The problem already existed, and the Government had a target of building 50,000 new homes in the next spending review period and 45,000 immediately. The reality is that that target will not be delivered in the
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current circumstances. The package of measures that they introduced a few weeks ago included bringing forward the building of 5,000 new homes and the necessary finance. That is welcome and necessary, but it is totally inadequate in current circumstances. Shelter welcomed that package but said that it did not go far enough. We need a significant injection of funds for housing associations and local authorities to build new homes for rent. That would also boost the economy in these difficult times and kick-start it, as well as helping to maintain jobs in the construction industry and providing badly needed new homes.

Housing associations deliver the vast majority of homes for social renting. The National Housing Federation said that the current housing association model will not work in the current broken market. That is a damning statement, but it is true. More than half of new homes were being built under section 106 agreements, but they are not being built now: builders are not building new homes for sale, so they are not building section 106 houses for rent either.

Some housing associations are involved in development, and because the amount of social housing grant is only 40 to 50 per cent. of the cost of a scheme, they often build homes for sale as part of their package of building to cross-subsidise the homes that they are building for rent. As they cannot obtain the finance to build homes for sale, given that the wholesale market has dried up and people are not lending to them because they are worried about their ability to sell on those homes, they cannot build houses to rent either. Private developers are slowing down the building of section 106 homes, and housing associations are also having to slow down. That is a real problem for the provision of social housing to rent.

Andrew George (St. Ives) (LD): At the start of his speech, the hon. Gentleman announced that he supported the Government’s target of 3 million homes by 2020. Does he agree that there is a worry that they may be confusing means with ends and that simply building 3 million homes in the belief that that will solve the problem is the means to the end? Surely, the end is to meet housing need, and in the current climate, it would be better to ensure that the houses that are needed are built, especially if the private sector cannot deliver housing in the present climate.

Mr. Betts: I agree. The Government’s estimates were widely recognised as being a step forward in thinking. They had analysed the growth in the number of households and matched that with the number of houses that needed to be built. Most people welcomed their commitment of 3 million new homes by 2020, and 50,000 homes a year to rent. One may argue whether that should be higher, but at least we are on the right track. The reality is that the figures have been blown considerably off course by the current problems. Demand for social rented housing is as high as it was, and the 50,000 target, at least, must be reached, but it looks as though we are going backwards because of the problems that I have identified. In addition, many people who would have tried to buy their homes but cannot do so, because of the problems in the mortgage market, are also having to rent, and demand for rented housing is probably higher than expected. There is increased demand for rented housing and the possibility of supply being reduced. That is a challenge for the Government.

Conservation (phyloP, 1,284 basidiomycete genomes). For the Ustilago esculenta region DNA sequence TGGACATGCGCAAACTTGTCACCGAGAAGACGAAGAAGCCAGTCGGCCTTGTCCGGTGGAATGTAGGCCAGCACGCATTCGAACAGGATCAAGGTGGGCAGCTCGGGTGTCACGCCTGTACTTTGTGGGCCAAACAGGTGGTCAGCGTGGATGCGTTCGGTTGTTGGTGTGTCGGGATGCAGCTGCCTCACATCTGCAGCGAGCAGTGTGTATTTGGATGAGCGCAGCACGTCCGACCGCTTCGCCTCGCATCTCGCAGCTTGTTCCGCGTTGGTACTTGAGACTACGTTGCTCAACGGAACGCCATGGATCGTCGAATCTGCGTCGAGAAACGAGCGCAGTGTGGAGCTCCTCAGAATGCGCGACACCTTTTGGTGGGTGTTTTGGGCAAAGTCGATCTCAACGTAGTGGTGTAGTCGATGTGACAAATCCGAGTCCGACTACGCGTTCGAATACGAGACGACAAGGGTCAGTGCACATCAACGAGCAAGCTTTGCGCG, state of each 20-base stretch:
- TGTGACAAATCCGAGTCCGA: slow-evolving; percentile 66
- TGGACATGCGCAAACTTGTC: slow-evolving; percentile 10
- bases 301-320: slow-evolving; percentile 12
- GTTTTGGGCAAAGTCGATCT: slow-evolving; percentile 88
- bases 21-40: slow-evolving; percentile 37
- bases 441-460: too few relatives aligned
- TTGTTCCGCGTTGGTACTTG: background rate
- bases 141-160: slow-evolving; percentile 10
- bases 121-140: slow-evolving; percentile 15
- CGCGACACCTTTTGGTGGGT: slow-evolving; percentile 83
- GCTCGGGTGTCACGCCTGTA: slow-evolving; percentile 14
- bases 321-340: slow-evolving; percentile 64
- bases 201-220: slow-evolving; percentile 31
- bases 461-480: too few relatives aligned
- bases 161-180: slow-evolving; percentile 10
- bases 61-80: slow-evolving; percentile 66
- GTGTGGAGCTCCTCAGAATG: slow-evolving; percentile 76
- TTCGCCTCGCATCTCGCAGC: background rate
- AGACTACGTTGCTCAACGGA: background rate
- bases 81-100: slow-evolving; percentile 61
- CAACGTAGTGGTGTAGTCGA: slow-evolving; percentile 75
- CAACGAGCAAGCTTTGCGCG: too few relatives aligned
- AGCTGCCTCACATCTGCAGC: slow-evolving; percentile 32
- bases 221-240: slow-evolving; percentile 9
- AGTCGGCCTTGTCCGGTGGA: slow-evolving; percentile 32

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I am looking for a step change in thinking. It may not come today, because the Minister may not have his brief to announce it, but I hope that when he considers his package of economic stimuli during the next week he will agree that the house-building industry, and particularly building houses for rent, is an essential element of that package. I want to press for that, and I hope that other hon. Members will do so.

Andrew George: In Cornwall, where I come from, housing supply doubled in 40 years, but housing problems for local people became worse. It is one of the fastest-growing places in the UK. Simply building houses, which is what the Government intend to do with 3 million homes by 2020, may meet a target, but it will not necessarily address the need. Cornwall is a classic example of where an obsession with numbers does not address the issue.

Mr. Betts: I may have a slight difference of opinion, because I think numbers are important, although I accept—we had this discussion in the Select Committee on Communities and Local Government—that lots of flats are being built in city centres, as in my constituency. I am against that, because we are desperately short of family homes, particularly homes to rent, and that is what we should concentrate on here and now. The Local Government Association says that one in 10 people are on housing waiting lists in some areas. I accept that not everyone on a waiting list is in immediate need of housing, but many are, and we must try to deal with the problem.

The hon. Member for Castle Point (Bob Spink) referred to local authorities and housing associations being able to buy houses, and the Government made finance available in their package in September. That was welcome, but it is probably not sufficient. Schemes in my constituency have come to a standstill, and the next phase is not going ahead. Lots of houses have already been built and are standing empty, and many people who want homes are on a waiting list. With more finance, the Government could put the two together and quickly deal with the urgent housing need.

The Government ought to tell local authorities that they have a responsibility to co-ordinate this action and to look at the building of new homes, that they need to consider purchasing homes that are lying empty in the private market and that they must work with their housing associations and consider, with the advice centres and citizens advice bureaux, what advice should be given to people who are having housing difficulties in relation to paying their mortgage. Local government has a responsibility to pull together packages locally. I hope that the Government will take the initiative and ask local authorities to step up to the mark and introduce plans on how they will address local housing issues in their areas.

Mr. Stewart Jackson (Peterborough) (Con): Given the Government’s current review of the housing revenue account, what advice would the hon. Gentleman give the Minister and others on the use of capital receipts in respect of the sale of properties?